Digital technologies can help the UK achieve its target of net-zero emissions by 2050 and become a leader in green technology
“While techno-fixes to the carbon crisis are no silver bullet we know that digital technology can play a vital supporting role in the complex systems transformations that achieving net zero requires,” according to Julien David, CEO of techUK.
David’s comments are part of a new report – How to make the UK a digital clean tech leader – offered by techUK and Deloitte at the start of London Tech Week.
In the introduction to the report, David notes that the need to address the world’s carbon emissions and energy consumption has become urgent.
Analysis carried out by Deloitte suggests that digital technology already in the field could be used to reduce 7.3 million tonnes of UK carbon emission by 2030 – 15% of what’s needed. At the same, technology can unlock added benefits of £13.7bn by enabling other sectors to be flexible, automated, and efficient.
On its own, the impact of technology on climate change depends on how it’s developed and deployed.
“In particular, it has the potential to be an essential tool in addressing the climate crisis, which will be the defining influence of our society’s wellbeing in the coming decade. That’s why [techUK] are committed to encouraging the deployment of digital technology for good,” the report reads.
“Clean technology is already making a positive contribution to economic growth and to reducing emissions – and this contribution is projected to grow,” said Nick Owen, UK Chair at Deloitte. “There is still much more to do, however, and we are committed to working with our clients to deploy clean technology as an essential tool in addressing the climate crisis head on.”
2020 is the first year Tech Nation – the UK network for ambitious entrepreneurs – has identified clean tech as an emerging tech sector, with digital devices and software increasingly being deployed to help optimise existing assets and systems, support energy efficiency, and bolster the discovery of new solutions to climate challenges.
Speaking at the virtual launch of the report on Sept. 7, Nick Seeber, partner at Deloitte, reinforced the importance of this emerging sector, explaining how the UK tech industry can help drive environmental change.
“The opportunity in tech is unique,” Seeber said. “The platform [that] tech companies provide means that there’s an opportunity not just to decarbonize their own operations, but also to be an enabler for the decarbonisation of the wider system – and that’s something which is … very special in our sector.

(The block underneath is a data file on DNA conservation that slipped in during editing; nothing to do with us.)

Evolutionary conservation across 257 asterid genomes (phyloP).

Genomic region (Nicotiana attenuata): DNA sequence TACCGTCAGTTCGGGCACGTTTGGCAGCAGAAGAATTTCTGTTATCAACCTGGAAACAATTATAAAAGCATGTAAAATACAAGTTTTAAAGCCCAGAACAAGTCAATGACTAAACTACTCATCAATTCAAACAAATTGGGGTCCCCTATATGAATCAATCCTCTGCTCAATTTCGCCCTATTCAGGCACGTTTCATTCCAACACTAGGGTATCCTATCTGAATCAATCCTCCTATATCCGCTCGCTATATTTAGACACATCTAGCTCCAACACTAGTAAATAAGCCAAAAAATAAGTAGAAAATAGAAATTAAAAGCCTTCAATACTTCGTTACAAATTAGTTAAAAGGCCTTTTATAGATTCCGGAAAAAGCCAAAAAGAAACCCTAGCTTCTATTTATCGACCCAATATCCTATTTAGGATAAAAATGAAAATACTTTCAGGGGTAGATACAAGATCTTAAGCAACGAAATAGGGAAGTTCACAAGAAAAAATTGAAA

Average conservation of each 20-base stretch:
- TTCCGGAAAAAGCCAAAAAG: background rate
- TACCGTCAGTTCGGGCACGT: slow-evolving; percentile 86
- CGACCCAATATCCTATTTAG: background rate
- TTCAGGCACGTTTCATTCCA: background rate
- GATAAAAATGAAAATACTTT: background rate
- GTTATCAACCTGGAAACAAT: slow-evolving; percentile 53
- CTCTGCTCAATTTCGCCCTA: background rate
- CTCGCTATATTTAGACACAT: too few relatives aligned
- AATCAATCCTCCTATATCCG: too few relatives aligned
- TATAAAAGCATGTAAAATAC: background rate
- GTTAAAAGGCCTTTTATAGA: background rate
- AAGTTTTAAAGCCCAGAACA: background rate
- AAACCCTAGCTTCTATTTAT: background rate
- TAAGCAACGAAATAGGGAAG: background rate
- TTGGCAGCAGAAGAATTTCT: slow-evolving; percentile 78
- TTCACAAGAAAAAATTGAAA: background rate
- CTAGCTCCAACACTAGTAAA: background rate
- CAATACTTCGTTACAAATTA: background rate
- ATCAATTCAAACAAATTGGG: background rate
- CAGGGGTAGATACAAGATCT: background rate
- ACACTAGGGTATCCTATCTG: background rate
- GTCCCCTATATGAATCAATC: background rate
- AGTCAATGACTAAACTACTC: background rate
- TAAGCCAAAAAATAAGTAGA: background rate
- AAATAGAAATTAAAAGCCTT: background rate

“Secondly, clean technology in the UK is a win-win. It’s both environmentally beneficial and also economically advantageous. There really is no reason not to see clean tech in the UK as a priority,” Seeber said.
techUK in its report urges the government to support this growing sector and offers a number of recommendations that include: putting a focus on “data for decarbonisation”; pivoting innovation to net zero to test new technologies’ underlying value propositions and viability; begin “crowd-sourcing” of innovative tech solutions to policy challenges; and seek out evidence on market incentives for net zero to strengthen the investment case and unlock private investment in decarbonisation.
The report also suggests the creation of a new Net Zero Tech Taskforce to remove regulatory barriers and outdated standards that are holding the UK back from deploying clean technologies in energy and business.
“We have just three decades left to reach net-zero and are on the cusp of embarking on massive system changes across our economy. We can harness digital to help us to reach that more efficiently,” said Susanne Baker, techUK’s associate director for climate, environment and sustainability.
For Owens, how organisations, governments, policymakers and regulators respond is critical to bringing about change and meeting the 2050 goal.
“I would say when it comes to business strategy, we’re not quite there yet. But I think we’re getting to the point where people do understand that sustainability and climate aren’t things you think of next to your business strategy but are embedded fully in it,” he said at the online launch.
He highlights the fact that 10 years ago, when digital strategies were starting to emerge, business leaders regularly viewed digitisation as separate to their overall business strategy.
“Now, we wouldn’t dream of talking about business without thinking of everything being digital, and every digital aspect of that organisational strategy being considered. I think the same will soon be true with climate and how business leaders approach to it.”
Copyright © 2020 IDG Communications, Inc.